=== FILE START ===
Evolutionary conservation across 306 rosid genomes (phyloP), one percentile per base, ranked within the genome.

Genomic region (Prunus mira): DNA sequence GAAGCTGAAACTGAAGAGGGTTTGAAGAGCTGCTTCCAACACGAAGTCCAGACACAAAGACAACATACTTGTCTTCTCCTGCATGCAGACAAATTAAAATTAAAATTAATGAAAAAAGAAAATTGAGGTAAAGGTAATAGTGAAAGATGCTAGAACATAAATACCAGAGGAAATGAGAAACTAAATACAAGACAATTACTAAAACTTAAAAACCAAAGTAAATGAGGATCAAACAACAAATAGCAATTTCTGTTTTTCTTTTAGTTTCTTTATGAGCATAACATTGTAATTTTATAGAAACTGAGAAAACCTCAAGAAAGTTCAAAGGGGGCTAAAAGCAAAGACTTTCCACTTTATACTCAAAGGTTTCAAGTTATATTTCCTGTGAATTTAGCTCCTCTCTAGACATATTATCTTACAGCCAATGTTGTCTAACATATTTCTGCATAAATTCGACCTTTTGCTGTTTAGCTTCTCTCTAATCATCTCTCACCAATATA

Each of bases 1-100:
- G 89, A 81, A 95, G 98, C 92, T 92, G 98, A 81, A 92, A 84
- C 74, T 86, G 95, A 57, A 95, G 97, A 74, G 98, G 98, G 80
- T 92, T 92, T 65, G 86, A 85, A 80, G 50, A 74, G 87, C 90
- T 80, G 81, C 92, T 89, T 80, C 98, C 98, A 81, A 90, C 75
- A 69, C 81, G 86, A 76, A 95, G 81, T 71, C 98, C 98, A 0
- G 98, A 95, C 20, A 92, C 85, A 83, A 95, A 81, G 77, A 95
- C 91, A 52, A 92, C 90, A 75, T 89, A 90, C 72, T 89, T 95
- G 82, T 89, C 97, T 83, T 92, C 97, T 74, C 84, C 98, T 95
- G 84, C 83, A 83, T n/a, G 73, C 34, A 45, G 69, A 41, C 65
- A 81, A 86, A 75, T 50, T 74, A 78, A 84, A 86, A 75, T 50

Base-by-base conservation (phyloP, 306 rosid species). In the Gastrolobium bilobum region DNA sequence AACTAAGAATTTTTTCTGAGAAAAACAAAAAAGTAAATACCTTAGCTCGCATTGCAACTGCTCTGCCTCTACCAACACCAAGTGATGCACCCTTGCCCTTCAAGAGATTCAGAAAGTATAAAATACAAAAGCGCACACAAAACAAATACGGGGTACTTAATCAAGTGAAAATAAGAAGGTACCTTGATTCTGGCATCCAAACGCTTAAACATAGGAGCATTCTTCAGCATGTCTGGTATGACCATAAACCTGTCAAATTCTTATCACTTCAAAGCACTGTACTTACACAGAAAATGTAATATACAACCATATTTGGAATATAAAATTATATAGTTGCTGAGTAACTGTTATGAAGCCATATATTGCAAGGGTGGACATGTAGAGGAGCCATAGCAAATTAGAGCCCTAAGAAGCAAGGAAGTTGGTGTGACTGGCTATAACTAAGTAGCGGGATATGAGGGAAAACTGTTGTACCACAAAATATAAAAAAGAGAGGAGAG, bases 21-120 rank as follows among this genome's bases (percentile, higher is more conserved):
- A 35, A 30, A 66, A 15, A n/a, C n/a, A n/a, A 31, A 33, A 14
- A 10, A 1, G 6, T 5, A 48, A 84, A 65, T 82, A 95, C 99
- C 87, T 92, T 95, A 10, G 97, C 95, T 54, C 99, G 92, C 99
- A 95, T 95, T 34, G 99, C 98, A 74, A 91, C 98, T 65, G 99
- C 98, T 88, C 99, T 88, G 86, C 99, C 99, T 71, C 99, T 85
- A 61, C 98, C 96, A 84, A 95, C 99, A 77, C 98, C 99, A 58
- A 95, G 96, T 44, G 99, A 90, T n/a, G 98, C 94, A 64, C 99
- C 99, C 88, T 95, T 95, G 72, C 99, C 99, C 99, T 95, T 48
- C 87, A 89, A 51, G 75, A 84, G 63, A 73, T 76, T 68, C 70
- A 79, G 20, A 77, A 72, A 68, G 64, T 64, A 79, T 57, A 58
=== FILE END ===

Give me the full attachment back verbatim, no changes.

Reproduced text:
Evolutionary conservation across 306 rosid genomes (phyloP), one percentile per base, ranked within the genome.

Genomic region (Prunus mira): DNA sequence GAAGCTGAAACTGAAGAGGGTTTGAAGAGCTGCTTCCAACACGAAGTCCAGACACAAAGACAACATACTTGTCTTCTCCTGCATGCAGACAAATTAAAATTAAAATTAATGAAAAAAGAAAATTGAGGTAAAGGTAATAGTGAAAGATGCTAGAACATAAATACCAGAGGAAATGAGAAACTAAATACAAGACAATTACTAAAACTTAAAAACCAAAGTAAATGAGGATCAAACAACAAATAGCAATTTCTGTTTTTCTTTTAGTTTCTTTATGAGCATAACATTGTAATTTTATAGAAACTGAGAAAACCTCAAGAAAGTTCAAAGGGGGCTAAAAGCAAAGACTTTCCACTTTATACTCAAAGGTTTCAAGTTATATTTCCTGTGAATTTAGCTCCTCTCTAGACATATTATCTTACAGCCAATGTTGTCTAACATATTTCTGCATAAATTCGACCTTTTGCTGTTTAGCTTCTCTCTAATCATCTCTCACCAATATA

Each of bases 1-100:
- G 89, A 81, A 95, G 98, C 92, T 92, G 98, A 81, A 92, A 84
- C 74, T 86, G 95, A 57, A 95, G 97, A 74, G 98, G 98, G 80
- T 92, T 92, T 65, G 86, A 85, A 80, G 50, A 74, G 87, C 90
- T 80, G 81, C 92, T 89, T 80, C 98, C 98, A 81, A 90, C 75
- A 69, C 81, G 86, A 76, A 95, G 81, T 71, C 98, C 98, A 0
- G 98, A 95, C 20, A 92, C 85, A 83, A 95, A 81, G 77, A 95
- C 91, A 52, A 92, C 90, A 75, T 89, A 90, C 72, T 89, T 95
- G 82, T 89, C 97, T 83, T 92, C 97, T 74, C 84, C 98, T 95
- G 84, C 83, A 83, T n/a, G 73, C 34, A 45, G 69, A 41, C 65
- A 81, A 86, A 75, T 50, T 74, A 78, A 84, A 86, A 75, T 50

Base-by-base conservation (phyloP, 306 rosid species). In the Gastrolobium bilobum region DNA sequence AACTAAGAATTTTTTCTGAGAAAAACAAAAAAGTAAATACCTTAGCTCGCATTGCAACTGCTCTGCCTCTACCAACACCAAGTGATGCACCCTTGCCCTTCAAGAGATTCAGAAAGTATAAAATACAAAAGCGCACACAAAACAAATACGGGGTACTTAATCAAGTGAAAATAAGAAGGTACCTTGATTCTGGCATCCAAACGCTTAAACATAGGAGCATTCTTCAGCATGTCTGGTATGACCATAAACCTGTCAAATTCTTATCACTTCAAAGCACTGTACTTACACAGAAAATGTAATATACAACCATATTTGGAATATAAAATTATATAGTTGCTGAGTAACTGTTATGAAGCCATATATTGCAAGGGTGGACATGTAGAGGAGCCATAGCAAATTAGAGCCCTAAGAAGCAAGGAAGTTGGTGTGACTGGCTATAACTAAGTAGCGGGATATGAGGGAAAACTGTTGTACCACAAAATATAAAAAAGAGAGGAGAG, bases 21-120 rank as follows among this genome's bases (percentile, higher is more conserved):
- A 35, A 30, A 66, A 15, A n/a, C n/a, A n/a, A 31, A 33, A 14
- A 10, A 1, G 6, T 5, A 48, A 84, A 65, T 82, A 95, C 99
- C 87, T 92, T 95, A 10, G 97, C 95, T 54, C 99, G 92, C 99
- A 95, T 95, T 34, G 99, C 98, A 74, A 91, C 98, T 65, G 99
- C 98, T 88, C 99, T 88, G 86, C 99, C 99, T 71, C 99, T 85
- A 61, C 98, C 96, A 84, A 95, C 99, A 77, C 98, C 99, A 58
- A 95, G 96, T 44, G 99, A 90, T n/a, G 98, C 94, A 64, C 99
- C 99, C 88, T 95, T 95, G 72, C 99, C 99, C 99, T 95, T 48
- C 87, A 89, A 51, G 75, A 84, G 63, A 73, T 76, T 68, C 70
- A 79, G 20, A 77, A 72, A 68, G 64, T 64, A 79, T 57, A 58